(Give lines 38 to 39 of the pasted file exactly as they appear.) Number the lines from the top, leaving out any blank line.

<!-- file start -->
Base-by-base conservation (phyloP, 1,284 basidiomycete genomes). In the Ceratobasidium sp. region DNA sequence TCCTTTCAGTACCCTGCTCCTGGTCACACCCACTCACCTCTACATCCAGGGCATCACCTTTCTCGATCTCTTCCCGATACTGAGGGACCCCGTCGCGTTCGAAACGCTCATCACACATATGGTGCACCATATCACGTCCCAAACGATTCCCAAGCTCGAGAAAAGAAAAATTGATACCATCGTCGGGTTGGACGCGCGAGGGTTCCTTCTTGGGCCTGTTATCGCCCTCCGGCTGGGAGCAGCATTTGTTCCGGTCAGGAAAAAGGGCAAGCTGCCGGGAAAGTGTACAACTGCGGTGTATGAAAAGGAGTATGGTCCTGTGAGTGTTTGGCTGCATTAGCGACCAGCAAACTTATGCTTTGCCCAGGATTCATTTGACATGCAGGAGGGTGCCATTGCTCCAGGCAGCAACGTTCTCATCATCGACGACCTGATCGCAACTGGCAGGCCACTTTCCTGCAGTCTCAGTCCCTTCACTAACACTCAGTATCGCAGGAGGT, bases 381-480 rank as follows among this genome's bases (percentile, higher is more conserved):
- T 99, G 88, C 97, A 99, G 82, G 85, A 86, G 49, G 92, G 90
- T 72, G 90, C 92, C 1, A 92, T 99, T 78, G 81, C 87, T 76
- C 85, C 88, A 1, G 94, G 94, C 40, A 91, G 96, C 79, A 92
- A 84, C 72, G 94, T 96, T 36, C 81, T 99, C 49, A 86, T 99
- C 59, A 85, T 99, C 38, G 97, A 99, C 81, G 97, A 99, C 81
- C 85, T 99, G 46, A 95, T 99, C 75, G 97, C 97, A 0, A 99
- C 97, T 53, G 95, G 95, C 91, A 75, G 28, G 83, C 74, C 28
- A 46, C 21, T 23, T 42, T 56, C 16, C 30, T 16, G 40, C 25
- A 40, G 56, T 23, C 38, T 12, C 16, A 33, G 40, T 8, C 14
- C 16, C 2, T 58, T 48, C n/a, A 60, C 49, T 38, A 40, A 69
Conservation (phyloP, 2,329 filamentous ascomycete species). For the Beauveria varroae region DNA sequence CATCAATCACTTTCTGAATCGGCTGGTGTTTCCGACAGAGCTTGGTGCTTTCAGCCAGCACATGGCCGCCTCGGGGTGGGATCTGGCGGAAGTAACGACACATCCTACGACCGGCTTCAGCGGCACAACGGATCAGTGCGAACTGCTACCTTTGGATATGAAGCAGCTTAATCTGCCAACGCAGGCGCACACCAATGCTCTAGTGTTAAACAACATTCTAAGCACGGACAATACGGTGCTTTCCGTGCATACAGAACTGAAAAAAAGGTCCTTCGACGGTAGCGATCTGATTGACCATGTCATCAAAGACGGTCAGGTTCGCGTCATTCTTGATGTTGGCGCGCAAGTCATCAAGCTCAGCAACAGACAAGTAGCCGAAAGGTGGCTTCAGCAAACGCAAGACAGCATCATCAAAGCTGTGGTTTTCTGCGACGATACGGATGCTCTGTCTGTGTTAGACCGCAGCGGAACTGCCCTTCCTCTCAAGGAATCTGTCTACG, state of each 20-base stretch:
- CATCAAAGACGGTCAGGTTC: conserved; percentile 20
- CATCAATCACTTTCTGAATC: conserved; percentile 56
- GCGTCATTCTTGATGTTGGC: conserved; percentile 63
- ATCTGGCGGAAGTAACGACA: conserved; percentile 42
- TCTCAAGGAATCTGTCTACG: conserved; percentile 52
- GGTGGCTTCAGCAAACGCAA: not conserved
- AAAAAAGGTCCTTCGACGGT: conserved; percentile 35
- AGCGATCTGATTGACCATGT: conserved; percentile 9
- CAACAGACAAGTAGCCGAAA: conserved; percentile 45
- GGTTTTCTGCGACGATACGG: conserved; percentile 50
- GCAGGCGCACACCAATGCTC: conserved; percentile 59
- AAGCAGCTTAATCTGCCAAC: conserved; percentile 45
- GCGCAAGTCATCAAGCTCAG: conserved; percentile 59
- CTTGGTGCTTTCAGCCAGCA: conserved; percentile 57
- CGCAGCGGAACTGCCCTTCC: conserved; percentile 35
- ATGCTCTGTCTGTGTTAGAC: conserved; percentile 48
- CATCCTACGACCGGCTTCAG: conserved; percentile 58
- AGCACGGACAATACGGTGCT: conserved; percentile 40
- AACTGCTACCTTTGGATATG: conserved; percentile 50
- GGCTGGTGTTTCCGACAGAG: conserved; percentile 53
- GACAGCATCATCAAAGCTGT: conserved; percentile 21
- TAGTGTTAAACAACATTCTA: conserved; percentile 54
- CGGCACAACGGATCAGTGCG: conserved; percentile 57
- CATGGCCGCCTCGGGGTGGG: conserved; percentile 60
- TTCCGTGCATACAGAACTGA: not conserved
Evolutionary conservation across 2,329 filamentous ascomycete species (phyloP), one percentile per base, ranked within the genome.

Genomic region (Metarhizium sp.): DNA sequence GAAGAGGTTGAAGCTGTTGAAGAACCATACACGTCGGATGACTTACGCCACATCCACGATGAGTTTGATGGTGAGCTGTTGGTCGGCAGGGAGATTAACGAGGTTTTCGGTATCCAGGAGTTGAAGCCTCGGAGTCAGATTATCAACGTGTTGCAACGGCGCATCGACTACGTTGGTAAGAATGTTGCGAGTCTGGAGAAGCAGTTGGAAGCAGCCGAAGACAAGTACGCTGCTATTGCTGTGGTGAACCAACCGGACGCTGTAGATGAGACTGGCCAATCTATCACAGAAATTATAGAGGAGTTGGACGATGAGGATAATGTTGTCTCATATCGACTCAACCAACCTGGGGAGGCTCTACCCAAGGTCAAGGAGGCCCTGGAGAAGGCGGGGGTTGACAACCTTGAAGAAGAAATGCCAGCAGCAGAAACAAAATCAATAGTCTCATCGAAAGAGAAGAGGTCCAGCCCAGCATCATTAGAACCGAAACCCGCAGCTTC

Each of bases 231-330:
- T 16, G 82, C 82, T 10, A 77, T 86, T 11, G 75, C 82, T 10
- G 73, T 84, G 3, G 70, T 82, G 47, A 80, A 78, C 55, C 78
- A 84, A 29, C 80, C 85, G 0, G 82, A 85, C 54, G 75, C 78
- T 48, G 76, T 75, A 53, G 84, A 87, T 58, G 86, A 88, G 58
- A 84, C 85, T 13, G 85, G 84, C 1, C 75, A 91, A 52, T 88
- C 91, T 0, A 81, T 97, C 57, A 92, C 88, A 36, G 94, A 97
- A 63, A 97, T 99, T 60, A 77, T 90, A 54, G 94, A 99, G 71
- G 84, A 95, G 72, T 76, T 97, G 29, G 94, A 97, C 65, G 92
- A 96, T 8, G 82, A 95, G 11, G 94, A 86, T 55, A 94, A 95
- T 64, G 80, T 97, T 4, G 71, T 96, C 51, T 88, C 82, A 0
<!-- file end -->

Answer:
Evolutionary conservation across 2,329 filamentous ascomycete species (phyloP), one percentile per base, ranked within the genome.

Genomic region (Metarhizium sp.): DNA sequence GAAGAGGTTGAAGCTGTTGAAGAACCATACACGTCGGATGACTTACGCCACATCCACGATGAGTTTGATGGTGAGCTGTTGGTCGGCAGGGAGATTAACGAGGTTTTCGGTATCCAGGAGTTGAAGCCTCGGAGTCAGATTATCAACGTGTTGCAACGGCGCATCGACTACGTTGGTAAGAATGTTGCGAGTCTGGAGAAGCAGTTGGAAGCAGCCGAAGACAAGTACGCTGCTATTGCTGTGGTGAACCAACCGGACGCTGTAGATGAGACTGGCCAATCTATCACAGAAATTATAGAGGAGTTGGACGATGAGGATAATGTTGTCTCATATCGACTCAACCAACCTGGGGAGGCTCTACCCAAGGTCAAGGAGGCCCTGGAGAAGGCGGGGGTTGACAACCTTGAAGAAGAAATGCCAGCAGCAGAAACAAAATCAATAGTCTCATCGAAAGAGAAGAGGTCCAGCCCAGCATCATTAGAACCGAAACCCGCAGCTTC